Methods of Analysis

Many chemical methods can be used to analyze, conserve, and restore artwork.

Some common means are spectroscopy, cross-sectional analysis and microscopy, UV light, and X-rays.


Spectroscopy can be used to identify materials, including pigments and varnishes, in artwork. It takes advantage of properties of various substances.

In different materials, atoms vibrate at different frequencies. Vibrational spectroscopy measures the frequency of atom vibrations in molecules to determine the molecule's identity.2

Figure A: X-ray fluorescence scanning of artwork

There are several ways to measure the vibrations of atoms. One method, called Fourier transform infrared spectroscopy, involves shining beams of infrared light on the material and measuring the absorption for beams with different frequencies.2 This is used to create an infrared spectrum unique to the substance.

Another technique using radiation is Raman spectroscopy. In Raman spectroscopy, visible light from a laser is shined at the painting. Most of this light is reflected from the material at the original frequency, but some is reflected at a different frequency.2 This phenomenon, called the Raman effect, can be used to identify the substance since it corresponds to the structure of the molecule.2

Spectroscopy does not need to use atomic vibrations to identify substances. Elemental spectroscopy, such as X-ray fluorescence spectroscopy, can also be used. Irradiating substances with X-rays causes some electrons to move to higher energy levels.2 When the electrons fall back to lower energy levels (after the substance is irradiated), they emit energy in the form of X-ray fluorescence.2 The energy of these rays can be used to identify the substance.

Combined, FTIR, Raman, and X-ray fluorescence spectroscopy can identify almost all pigments. See Pigments through the Ages for more information and examples.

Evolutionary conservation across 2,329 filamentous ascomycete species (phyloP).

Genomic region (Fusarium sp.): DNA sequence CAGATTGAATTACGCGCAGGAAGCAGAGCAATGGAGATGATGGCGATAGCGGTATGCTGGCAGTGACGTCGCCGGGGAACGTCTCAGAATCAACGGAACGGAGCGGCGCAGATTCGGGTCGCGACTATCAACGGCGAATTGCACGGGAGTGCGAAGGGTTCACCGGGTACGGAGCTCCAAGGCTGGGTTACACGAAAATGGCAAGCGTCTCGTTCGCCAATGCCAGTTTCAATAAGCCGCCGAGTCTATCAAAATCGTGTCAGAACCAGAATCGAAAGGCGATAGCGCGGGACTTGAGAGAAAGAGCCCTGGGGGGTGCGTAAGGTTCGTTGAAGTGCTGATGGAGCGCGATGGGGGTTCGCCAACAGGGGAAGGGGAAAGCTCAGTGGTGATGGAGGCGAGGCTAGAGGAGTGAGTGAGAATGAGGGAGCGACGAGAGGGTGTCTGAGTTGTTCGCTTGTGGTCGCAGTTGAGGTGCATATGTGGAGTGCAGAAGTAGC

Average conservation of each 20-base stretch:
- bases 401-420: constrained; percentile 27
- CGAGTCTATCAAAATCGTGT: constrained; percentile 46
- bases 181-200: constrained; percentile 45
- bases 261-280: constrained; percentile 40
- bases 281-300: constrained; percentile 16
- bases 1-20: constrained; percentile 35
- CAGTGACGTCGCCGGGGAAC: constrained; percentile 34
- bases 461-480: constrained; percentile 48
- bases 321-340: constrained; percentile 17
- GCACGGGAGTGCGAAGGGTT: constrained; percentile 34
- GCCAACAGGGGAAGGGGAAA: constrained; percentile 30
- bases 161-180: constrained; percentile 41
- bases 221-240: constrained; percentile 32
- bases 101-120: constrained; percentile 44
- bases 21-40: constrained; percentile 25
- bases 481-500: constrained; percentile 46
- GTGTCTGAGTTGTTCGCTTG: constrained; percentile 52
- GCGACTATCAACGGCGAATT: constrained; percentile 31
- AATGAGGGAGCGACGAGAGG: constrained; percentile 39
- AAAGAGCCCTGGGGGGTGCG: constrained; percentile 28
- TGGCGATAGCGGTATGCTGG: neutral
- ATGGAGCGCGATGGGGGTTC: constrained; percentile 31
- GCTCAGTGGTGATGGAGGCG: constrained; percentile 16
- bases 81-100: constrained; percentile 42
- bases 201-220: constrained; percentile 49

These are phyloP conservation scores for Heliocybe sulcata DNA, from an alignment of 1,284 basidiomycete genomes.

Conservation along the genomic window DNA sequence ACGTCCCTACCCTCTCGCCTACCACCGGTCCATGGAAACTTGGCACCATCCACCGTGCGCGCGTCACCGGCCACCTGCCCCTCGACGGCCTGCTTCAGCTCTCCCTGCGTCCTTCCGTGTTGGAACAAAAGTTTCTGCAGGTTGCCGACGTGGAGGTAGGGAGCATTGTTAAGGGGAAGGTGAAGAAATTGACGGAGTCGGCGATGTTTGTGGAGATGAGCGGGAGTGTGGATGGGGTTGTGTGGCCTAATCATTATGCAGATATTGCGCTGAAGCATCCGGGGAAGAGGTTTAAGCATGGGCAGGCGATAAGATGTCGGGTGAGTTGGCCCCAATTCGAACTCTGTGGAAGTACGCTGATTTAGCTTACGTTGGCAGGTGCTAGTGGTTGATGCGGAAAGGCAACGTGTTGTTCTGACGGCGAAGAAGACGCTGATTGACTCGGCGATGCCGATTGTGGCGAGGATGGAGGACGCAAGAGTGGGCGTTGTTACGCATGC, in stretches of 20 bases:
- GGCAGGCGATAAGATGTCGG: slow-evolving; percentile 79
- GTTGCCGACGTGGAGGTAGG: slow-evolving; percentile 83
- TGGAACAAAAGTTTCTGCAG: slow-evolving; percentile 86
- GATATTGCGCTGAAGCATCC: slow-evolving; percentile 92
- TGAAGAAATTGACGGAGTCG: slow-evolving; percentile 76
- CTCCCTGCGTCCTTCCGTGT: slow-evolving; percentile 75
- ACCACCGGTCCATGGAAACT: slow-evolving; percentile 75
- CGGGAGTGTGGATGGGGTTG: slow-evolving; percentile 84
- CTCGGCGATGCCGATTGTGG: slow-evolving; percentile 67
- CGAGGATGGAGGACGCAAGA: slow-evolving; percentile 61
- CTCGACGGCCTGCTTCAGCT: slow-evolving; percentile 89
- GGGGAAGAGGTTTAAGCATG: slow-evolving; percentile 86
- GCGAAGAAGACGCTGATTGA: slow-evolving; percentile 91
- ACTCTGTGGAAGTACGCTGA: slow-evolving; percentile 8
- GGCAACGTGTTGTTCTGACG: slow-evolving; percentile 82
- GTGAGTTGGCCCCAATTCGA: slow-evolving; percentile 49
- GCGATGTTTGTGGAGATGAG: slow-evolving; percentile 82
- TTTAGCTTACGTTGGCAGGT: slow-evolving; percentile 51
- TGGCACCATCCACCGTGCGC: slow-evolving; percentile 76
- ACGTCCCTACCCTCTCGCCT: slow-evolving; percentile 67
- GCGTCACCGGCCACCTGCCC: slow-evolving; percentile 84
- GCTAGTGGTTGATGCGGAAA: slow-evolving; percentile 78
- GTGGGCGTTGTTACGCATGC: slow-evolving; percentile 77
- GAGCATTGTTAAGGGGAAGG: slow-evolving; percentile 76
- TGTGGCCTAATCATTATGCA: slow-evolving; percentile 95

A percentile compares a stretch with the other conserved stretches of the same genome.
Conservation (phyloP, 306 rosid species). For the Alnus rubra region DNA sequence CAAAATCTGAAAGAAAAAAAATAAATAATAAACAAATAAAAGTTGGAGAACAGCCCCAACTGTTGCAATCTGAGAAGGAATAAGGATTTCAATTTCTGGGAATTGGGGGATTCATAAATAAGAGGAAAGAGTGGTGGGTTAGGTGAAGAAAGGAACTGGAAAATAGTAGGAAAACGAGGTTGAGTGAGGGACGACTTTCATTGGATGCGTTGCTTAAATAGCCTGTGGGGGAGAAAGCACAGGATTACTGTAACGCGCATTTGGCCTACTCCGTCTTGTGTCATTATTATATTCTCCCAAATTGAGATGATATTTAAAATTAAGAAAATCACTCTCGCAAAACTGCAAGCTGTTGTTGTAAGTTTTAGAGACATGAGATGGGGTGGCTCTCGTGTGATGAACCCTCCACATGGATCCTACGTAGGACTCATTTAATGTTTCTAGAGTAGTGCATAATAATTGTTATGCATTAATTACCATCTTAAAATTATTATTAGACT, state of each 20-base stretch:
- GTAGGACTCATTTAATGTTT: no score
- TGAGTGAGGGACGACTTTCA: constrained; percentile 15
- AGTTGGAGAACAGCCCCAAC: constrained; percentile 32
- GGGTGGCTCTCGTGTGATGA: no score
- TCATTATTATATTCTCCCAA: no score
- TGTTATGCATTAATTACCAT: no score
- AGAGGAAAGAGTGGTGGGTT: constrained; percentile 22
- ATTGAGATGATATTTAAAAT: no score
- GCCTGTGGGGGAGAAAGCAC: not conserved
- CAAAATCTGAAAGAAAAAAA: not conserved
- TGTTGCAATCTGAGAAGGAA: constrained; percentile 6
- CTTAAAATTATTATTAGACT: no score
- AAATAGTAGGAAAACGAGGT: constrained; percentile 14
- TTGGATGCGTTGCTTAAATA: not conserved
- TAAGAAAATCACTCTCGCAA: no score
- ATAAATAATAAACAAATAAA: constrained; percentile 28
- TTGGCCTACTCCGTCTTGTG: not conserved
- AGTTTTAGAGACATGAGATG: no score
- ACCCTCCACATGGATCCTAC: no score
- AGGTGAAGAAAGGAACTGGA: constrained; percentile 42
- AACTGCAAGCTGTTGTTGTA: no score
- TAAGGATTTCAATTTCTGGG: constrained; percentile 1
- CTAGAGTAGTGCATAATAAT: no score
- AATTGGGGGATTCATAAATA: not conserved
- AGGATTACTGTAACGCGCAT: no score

Cross-Sectional Analysis and Microscopy

Cross sections of paintings can be made by taking a small sample of the paint and embedding it in a plexiglass or resin cube.6

Optical microscopes can be used to examine cross sections. With different lighting, microscopes can reveal the layers in a cross section.1

Scanning electron microscopes can also be used to determine the pigments in a painting. After the microscope beams electrons on the paint sample, it collects information about reflected/scattered electrons.1 Information about the reflection and absorption of electrons can be used to identify substances, since metals and heavier elements reflect more electrons (and appear brighter in images) than lighter non-metals.1

Visit Pigments through the Ages for examples of micrsoscopy and cross-sectional analysis.

Figure B: Visible light on the right, UV light on the left--notice that the UV light reveals outlines of objects behind the shades

Ultraviolet Light

Ultraviolet (UV) radiation can be used to distinguish materials in artwork.

Organic materials absorb ultraviolet light and emit visible light.6 This process, called fluorescence, allows restorers to see the difference between original varnishes and pigments and newer ones. Older pigments and natural resins usually fluoresce while oil paints and newer varnishes do not.3

Different pigments fluoresce differently, showing where artists used multiple pigments or different strokes.3 This can help restorers imitate the artist's work to repair destroyed areas.

See Pigments through the Ages for demos on analyzing art with UV light.

Figure C: An African figure and its radiograph. Areas in brown and blue, which appear darker, are (respectively) channels and pockets of sacred substances


X-ray radiographs can be used to show the materials in a painting. Made by exposing radiographic film to x-rays through the painting, radiographs show areas with different pigments.4 Generally, pigments with heavier elements and metals block x-rays while lighter nonmetals allow them to pass through. So, pigments such as white lead paint appear bright in x-ray radiographs.6

In the same way, x-rays can reveal different materials in statues and structures. Metals and heavier elements appear brighter than lighter nonmetals, allowing restorers to see where the artist used different materials.

View Pigments through the Ages for demos of X-rays revealing information about paintings.

Methods of Conservation and Restoration

Paintings are commonly preserved with varnishes, though some varnishes deteriorate over time. Sculptures are protected by stable patinas.